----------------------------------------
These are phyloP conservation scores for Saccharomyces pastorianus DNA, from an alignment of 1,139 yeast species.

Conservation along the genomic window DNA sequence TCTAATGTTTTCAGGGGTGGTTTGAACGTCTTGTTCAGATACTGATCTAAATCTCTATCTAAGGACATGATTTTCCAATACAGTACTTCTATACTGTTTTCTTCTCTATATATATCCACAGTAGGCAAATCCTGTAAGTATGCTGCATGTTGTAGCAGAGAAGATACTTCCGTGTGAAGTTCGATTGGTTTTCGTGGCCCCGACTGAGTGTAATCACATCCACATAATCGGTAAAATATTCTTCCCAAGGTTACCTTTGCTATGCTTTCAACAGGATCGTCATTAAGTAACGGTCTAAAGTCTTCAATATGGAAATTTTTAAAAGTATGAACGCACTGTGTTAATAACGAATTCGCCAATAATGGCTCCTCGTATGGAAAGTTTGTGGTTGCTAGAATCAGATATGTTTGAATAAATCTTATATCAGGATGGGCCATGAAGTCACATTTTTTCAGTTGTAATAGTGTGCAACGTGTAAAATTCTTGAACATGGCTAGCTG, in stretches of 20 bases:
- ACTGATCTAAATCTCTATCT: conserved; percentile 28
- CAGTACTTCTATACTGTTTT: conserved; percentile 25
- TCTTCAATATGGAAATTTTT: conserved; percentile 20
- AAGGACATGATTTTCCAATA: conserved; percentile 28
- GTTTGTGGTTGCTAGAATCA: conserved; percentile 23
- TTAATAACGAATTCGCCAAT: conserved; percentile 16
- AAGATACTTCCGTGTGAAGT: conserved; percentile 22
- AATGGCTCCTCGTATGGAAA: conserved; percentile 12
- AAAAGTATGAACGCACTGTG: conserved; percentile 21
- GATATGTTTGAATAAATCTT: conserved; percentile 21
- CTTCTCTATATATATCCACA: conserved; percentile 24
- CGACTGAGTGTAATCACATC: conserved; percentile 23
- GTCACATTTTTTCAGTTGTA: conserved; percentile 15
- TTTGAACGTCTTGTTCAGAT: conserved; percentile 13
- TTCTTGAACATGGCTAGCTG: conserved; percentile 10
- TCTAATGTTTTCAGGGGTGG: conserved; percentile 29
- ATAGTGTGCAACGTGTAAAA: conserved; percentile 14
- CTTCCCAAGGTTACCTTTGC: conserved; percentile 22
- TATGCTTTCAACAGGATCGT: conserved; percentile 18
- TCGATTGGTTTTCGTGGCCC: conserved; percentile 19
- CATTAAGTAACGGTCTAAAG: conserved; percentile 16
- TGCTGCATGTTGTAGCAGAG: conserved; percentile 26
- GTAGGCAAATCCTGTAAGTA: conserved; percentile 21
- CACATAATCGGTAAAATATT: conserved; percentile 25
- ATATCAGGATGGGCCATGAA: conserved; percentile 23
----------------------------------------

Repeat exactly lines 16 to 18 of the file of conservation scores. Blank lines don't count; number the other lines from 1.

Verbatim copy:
- TTTGAACGTCTTGTTCAGAT: conserved; percentile 13
- TTCTTGAACATGGCTAGCTG: conserved; percentile 10
- TCTAATGTTTTCAGGGGTGG: conserved; percentile 29